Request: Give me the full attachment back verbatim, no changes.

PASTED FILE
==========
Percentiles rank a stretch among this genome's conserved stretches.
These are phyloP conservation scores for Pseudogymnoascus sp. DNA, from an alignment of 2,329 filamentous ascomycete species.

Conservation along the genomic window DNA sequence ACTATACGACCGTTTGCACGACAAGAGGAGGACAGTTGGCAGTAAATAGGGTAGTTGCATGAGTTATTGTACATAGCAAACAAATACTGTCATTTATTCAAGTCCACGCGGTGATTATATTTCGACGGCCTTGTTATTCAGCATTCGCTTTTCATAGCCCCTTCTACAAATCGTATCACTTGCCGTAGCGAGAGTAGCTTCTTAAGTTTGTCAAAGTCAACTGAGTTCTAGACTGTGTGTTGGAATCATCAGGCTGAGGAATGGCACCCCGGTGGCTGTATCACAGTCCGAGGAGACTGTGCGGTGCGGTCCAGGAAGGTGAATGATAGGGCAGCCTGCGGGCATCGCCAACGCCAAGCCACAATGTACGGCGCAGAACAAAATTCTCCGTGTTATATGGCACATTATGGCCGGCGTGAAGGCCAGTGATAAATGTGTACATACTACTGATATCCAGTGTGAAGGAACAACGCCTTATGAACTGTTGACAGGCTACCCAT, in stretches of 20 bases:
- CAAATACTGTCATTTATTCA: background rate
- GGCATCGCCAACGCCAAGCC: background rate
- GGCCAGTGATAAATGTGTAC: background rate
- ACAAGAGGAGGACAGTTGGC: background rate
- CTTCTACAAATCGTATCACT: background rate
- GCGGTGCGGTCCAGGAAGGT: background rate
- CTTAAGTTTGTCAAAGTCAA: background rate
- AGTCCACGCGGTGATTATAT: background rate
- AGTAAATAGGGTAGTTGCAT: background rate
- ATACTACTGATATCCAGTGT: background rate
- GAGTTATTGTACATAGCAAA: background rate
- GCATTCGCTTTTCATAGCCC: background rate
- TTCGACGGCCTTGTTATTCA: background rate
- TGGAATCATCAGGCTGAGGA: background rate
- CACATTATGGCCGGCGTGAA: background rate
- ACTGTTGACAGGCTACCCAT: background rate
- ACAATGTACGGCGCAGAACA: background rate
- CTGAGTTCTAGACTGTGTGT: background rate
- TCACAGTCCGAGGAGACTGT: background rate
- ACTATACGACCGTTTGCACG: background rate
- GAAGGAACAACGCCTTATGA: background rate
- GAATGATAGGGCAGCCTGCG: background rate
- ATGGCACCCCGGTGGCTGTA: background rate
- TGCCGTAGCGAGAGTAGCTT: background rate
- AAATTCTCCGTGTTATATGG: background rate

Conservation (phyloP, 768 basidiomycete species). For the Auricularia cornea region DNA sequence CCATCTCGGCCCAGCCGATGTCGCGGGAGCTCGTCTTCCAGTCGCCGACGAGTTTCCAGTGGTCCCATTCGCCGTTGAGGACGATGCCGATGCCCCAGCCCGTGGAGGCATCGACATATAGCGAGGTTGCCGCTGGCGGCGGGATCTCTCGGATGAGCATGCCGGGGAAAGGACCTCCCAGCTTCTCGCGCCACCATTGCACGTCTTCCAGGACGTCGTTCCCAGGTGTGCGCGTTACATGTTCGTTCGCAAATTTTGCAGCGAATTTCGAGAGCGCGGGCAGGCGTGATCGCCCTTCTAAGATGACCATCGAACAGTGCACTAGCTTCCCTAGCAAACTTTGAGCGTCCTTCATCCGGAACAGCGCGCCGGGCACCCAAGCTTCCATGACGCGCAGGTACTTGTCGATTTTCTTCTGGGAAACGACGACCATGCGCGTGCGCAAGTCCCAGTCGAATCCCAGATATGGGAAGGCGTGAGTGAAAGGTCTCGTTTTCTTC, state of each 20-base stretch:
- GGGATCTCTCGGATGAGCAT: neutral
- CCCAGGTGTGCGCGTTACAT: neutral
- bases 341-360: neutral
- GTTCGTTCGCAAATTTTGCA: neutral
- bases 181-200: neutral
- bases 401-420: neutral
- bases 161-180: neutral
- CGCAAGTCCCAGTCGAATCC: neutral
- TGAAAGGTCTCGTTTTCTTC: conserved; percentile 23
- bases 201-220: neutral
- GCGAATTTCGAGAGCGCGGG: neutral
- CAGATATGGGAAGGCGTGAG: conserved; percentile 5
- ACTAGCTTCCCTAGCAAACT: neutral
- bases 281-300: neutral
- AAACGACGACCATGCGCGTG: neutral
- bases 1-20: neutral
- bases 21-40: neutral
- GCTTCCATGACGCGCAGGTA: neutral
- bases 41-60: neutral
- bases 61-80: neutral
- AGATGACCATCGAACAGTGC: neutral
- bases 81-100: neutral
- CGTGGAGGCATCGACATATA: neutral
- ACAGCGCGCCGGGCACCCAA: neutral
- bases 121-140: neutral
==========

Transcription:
Percentiles rank a stretch among this genome's conserved stretches.
These are phyloP conservation scores for Pseudogymnoascus sp. DNA, from an alignment of 2,329 filamentous ascomycete species.

Conservation along the genomic window DNA sequence ACTATACGACCGTTTGCACGACAAGAGGAGGACAGTTGGCAGTAAATAGGGTAGTTGCATGAGTTATTGTACATAGCAAACAAATACTGTCATTTATTCAAGTCCACGCGGTGATTATATTTCGACGGCCTTGTTATTCAGCATTCGCTTTTCATAGCCCCTTCTACAAATCGTATCACTTGCCGTAGCGAGAGTAGCTTCTTAAGTTTGTCAAAGTCAACTGAGTTCTAGACTGTGTGTTGGAATCATCAGGCTGAGGAATGGCACCCCGGTGGCTGTATCACAGTCCGAGGAGACTGTGCGGTGCGGTCCAGGAAGGTGAATGATAGGGCAGCCTGCGGGCATCGCCAACGCCAAGCCACAATGTACGGCGCAGAACAAAATTCTCCGTGTTATATGGCACATTATGGCCGGCGTGAAGGCCAGTGATAAATGTGTACATACTACTGATATCCAGTGTGAAGGAACAACGCCTTATGAACTGTTGACAGGCTACCCAT, in stretches of 20 bases:
- CAAATACTGTCATTTATTCA: background rate
- GGCATCGCCAACGCCAAGCC: background rate
- GGCCAGTGATAAATGTGTAC: background rate
- ACAAGAGGAGGACAGTTGGC: background rate
- CTTCTACAAATCGTATCACT: background rate
- GCGGTGCGGTCCAGGAAGGT: background rate
- CTTAAGTTTGTCAAAGTCAA: background rate
- AGTCCACGCGGTGATTATAT: background rate
- AGTAAATAGGGTAGTTGCAT: background rate
- ATACTACTGATATCCAGTGT: background rate
- GAGTTATTGTACATAGCAAA: background rate
- GCATTCGCTTTTCATAGCCC: background rate
- TTCGACGGCCTTGTTATTCA: background rate
- TGGAATCATCAGGCTGAGGA: background rate
- CACATTATGGCCGGCGTGAA: background rate
- ACTGTTGACAGGCTACCCAT: background rate
- ACAATGTACGGCGCAGAACA: background rate
- CTGAGTTCTAGACTGTGTGT: background rate
- TCACAGTCCGAGGAGACTGT: background rate
- ACTATACGACCGTTTGCACG: background rate
- GAAGGAACAACGCCTTATGA: background rate
- GAATGATAGGGCAGCCTGCG: background rate
- ATGGCACCCCGGTGGCTGTA: background rate
- TGCCGTAGCGAGAGTAGCTT: background rate
- AAATTCTCCGTGTTATATGG: background rate

Conservation (phyloP, 768 basidiomycete species). For the Auricularia cornea region DNA sequence CCATCTCGGCCCAGCCGATGTCGCGGGAGCTCGTCTTCCAGTCGCCGACGAGTTTCCAGTGGTCCCATTCGCCGTTGAGGACGATGCCGATGCCCCAGCCCGTGGAGGCATCGACATATAGCGAGGTTGCCGCTGGCGGCGGGATCTCTCGGATGAGCATGCCGGGGAAAGGACCTCCCAGCTTCTCGCGCCACCATTGCACGTCTTCCAGGACGTCGTTCCCAGGTGTGCGCGTTACATGTTCGTTCGCAAATTTTGCAGCGAATTTCGAGAGCGCGGGCAGGCGTGATCGCCCTTCTAAGATGACCATCGAACAGTGCACTAGCTTCCCTAGCAAACTTTGAGCGTCCTTCATCCGGAACAGCGCGCCGGGCACCCAAGCTTCCATGACGCGCAGGTACTTGTCGATTTTCTTCTGGGAAACGACGACCATGCGCGTGCGCAAGTCCCAGTCGAATCCCAGATATGGGAAGGCGTGAGTGAAAGGTCTCGTTTTCTTC, state of each 20-base stretch:
- GGGATCTCTCGGATGAGCAT: neutral
- CCCAGGTGTGCGCGTTACAT: neutral
- bases 341-360: neutral
- GTTCGTTCGCAAATTTTGCA: neutral
- bases 181-200: neutral
- bases 401-420: neutral
- bases 161-180: neutral
- CGCAAGTCCCAGTCGAATCC: neutral
- TGAAAGGTCTCGTTTTCTTC: conserved; percentile 23
- bases 201-220: neutral
- GCGAATTTCGAGAGCGCGGG: neutral
- CAGATATGGGAAGGCGTGAG: conserved; percentile 5
- ACTAGCTTCCCTAGCAAACT: neutral
- bases 281-300: neutral
- AAACGACGACCATGCGCGTG: neutral
- bases 1-20: neutral
- bases 21-40: neutral
- GCTTCCATGACGCGCAGGTA: neutral
- bases 41-60: neutral
- bases 61-80: neutral
- AGATGACCATCGAACAGTGC: neutral
- bases 81-100: neutral
- CGTGGAGGCATCGACATATA: neutral
- ACAGCGCGCCGGGCACCCAA: neutral
- bases 121-140: neutral